While I loved my work and I loved my clients, I was always very sad that I couldn't help them more. While I made our sessions as productive as possible, the truth is that any time I was doing training with a group, they weren't actively designing their project. Even when I was embedded during pilot work, if they got a phone call or an emergency came up, they had to miss out on some mentoring and then my time was up and I packed up and left. Unless their office was right down the street, I couldn't just pop over for an hour.

When learning Civil 3D, you need more than that. You need to have more interaction. You need flexibility in getting your training, you might need to see things more than once. You might need to go faster or slower than the instructor or the rest of the class. You need ongoing support from people that are excited to help. You need better tools. You just plain need more than I could ever have given you under the traditional model. Trust me, I put heart, soul and personal sanity on the line trying to give you want you needed and never felt like I was giving enough. I'd look at the reseller prospect list and have to grab Panorama's lunch bag, dump out the contents and breathe in the smell of baloney and cheese.

Until now.

When the guys at EE first told me that we were becoming an ISV and that we would be able to sell software to our clients, I was skeptical. Everyone who buys Civil 3D needs help, and if we sold software, could I help everybody? Could I make everyone successful? Since we can sell to all of North America, how do I get there? How do I interact with them? WHERE IS THAT PAPER BAG AGAIN?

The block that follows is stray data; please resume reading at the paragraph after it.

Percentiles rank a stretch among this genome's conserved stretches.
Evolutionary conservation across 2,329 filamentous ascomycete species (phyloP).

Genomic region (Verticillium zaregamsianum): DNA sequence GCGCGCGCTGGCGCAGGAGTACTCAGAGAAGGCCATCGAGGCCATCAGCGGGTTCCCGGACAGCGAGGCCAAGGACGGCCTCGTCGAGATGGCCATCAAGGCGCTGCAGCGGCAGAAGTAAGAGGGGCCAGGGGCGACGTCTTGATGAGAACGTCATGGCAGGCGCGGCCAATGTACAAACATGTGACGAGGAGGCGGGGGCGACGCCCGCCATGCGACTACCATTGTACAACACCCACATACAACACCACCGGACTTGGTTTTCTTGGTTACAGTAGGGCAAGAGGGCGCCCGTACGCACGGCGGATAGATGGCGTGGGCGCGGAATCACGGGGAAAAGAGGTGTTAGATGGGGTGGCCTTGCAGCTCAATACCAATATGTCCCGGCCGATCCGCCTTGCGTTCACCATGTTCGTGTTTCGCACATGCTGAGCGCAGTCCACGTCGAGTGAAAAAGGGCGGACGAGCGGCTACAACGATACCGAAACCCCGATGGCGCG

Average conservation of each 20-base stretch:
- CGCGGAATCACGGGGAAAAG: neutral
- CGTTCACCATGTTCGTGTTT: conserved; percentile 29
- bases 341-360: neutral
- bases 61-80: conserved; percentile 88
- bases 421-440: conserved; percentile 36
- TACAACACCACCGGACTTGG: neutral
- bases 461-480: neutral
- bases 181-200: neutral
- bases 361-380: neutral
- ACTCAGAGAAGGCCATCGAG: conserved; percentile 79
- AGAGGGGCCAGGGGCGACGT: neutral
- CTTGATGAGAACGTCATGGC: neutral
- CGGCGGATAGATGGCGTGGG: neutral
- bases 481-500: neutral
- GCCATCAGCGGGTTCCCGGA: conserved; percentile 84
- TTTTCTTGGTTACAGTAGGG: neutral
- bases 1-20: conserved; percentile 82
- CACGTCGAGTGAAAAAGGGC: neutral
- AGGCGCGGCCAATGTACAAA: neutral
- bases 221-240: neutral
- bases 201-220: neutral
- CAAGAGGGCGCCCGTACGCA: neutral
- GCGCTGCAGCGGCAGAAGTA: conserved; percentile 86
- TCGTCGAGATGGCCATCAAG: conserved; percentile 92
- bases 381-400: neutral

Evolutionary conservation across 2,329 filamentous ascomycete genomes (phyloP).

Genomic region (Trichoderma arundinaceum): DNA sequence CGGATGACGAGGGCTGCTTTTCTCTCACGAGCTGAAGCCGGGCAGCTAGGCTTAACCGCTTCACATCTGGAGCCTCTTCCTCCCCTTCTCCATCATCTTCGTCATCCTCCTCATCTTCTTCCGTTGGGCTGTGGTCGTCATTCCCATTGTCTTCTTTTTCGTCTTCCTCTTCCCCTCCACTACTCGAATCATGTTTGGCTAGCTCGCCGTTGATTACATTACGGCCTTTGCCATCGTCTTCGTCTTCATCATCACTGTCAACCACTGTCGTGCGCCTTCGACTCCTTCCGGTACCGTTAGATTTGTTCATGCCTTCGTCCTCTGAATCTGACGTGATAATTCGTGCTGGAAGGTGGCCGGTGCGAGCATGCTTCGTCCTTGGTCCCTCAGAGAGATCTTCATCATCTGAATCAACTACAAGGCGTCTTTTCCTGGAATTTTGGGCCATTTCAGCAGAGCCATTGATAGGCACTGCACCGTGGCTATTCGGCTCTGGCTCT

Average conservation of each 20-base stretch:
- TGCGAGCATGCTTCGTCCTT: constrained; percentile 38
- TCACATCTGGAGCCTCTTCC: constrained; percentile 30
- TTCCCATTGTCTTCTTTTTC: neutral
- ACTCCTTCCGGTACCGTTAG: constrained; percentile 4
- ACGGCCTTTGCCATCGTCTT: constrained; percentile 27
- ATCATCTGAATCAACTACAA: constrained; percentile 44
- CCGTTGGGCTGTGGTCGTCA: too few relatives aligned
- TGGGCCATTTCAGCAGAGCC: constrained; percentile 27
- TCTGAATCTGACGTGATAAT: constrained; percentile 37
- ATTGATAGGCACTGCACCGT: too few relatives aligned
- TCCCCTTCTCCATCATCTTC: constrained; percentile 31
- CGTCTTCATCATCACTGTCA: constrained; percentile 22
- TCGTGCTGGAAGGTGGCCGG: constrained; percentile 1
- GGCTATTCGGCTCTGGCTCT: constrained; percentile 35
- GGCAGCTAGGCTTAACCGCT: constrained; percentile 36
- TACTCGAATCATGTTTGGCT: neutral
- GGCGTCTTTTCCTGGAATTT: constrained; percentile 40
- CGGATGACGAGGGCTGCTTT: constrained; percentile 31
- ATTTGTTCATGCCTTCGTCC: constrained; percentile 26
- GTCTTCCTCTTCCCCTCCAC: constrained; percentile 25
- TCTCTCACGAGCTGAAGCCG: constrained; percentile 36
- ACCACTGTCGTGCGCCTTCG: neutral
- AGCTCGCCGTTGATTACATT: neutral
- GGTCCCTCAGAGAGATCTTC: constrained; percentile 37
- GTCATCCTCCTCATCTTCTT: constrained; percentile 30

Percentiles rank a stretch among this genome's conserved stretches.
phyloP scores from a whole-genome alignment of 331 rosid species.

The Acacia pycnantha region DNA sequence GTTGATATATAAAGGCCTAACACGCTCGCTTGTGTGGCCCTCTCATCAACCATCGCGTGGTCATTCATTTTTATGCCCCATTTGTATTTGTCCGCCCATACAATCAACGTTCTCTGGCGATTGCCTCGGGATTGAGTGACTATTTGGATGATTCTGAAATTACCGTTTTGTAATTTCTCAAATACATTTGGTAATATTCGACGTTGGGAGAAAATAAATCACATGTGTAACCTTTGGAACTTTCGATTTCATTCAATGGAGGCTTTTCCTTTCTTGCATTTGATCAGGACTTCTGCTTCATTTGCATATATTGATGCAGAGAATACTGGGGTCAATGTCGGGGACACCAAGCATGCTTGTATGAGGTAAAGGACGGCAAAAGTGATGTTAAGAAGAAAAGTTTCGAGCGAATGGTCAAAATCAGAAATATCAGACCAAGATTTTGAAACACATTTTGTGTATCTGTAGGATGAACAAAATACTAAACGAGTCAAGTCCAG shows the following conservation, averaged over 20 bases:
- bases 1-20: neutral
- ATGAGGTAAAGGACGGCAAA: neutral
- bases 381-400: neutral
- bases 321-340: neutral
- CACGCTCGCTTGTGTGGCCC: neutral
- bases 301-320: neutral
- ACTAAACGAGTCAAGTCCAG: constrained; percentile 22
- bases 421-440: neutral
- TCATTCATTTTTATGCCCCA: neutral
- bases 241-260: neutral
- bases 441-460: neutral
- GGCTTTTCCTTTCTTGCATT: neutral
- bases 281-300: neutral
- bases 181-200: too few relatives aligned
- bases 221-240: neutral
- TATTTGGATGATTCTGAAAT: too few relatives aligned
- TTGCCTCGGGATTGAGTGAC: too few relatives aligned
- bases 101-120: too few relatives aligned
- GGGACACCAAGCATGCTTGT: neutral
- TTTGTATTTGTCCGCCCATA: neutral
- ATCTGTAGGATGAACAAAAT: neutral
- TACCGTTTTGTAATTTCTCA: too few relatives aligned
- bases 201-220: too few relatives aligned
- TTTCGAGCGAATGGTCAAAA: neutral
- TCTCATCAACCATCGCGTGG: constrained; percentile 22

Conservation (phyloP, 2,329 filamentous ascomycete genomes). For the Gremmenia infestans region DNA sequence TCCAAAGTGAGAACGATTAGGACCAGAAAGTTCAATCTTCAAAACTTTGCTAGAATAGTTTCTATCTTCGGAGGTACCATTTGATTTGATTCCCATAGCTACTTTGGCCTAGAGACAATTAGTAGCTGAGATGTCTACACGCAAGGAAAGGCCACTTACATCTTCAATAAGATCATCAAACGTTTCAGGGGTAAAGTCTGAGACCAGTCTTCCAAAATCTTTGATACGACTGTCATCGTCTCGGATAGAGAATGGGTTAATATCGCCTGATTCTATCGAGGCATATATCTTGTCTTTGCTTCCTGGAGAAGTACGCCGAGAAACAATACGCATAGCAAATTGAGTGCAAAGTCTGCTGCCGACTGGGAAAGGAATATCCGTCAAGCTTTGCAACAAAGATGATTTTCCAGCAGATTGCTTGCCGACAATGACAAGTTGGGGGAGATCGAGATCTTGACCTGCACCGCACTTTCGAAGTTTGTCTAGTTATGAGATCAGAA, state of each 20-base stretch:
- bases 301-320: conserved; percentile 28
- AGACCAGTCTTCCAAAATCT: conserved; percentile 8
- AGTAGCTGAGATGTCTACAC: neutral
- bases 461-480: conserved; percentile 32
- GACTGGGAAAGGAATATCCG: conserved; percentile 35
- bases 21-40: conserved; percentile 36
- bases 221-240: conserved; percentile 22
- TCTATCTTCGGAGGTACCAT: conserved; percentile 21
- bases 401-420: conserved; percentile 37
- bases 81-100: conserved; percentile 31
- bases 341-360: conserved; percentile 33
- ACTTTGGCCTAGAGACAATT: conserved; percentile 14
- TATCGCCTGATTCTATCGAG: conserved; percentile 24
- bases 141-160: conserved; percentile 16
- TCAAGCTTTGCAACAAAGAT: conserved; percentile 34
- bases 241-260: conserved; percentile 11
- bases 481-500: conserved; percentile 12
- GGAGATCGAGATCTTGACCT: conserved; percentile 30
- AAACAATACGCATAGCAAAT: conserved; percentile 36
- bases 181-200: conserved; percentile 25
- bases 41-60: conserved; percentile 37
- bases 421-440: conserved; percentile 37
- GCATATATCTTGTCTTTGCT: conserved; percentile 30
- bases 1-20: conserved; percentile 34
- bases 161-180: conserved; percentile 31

My fears were unfounded, because we came up with a great plan for getting you the training you need. Our subscription clients are enrolled in a program called CivilAccess which provides them with unlimited instructor lead training, 24/7 access to recorded versions of each class, access to a clients-only knowledge base, support, and even more.

The classes are all done over the web, so you don't have to drive anywhere. You can work at your computer, or move a group into the conference room for a shared experience. You can ask us questions, and interact. You can tune in only for the portions you need, or come back again and again. I have taught about 20 days of web classes in the past few months, and I have been very impressed with how well it works, and how everyone involved is more relaxed and focused on LEARNING instead of logistics.

I'll be writing more about CivilAccess over on Just like static drafting made life as an engineer frustrating, wanting to do more for my clients made consulting difficult. Civil 3D changed my mind about design forever. CivilAccess has changed the way I feel about giving clients what they need to be successful.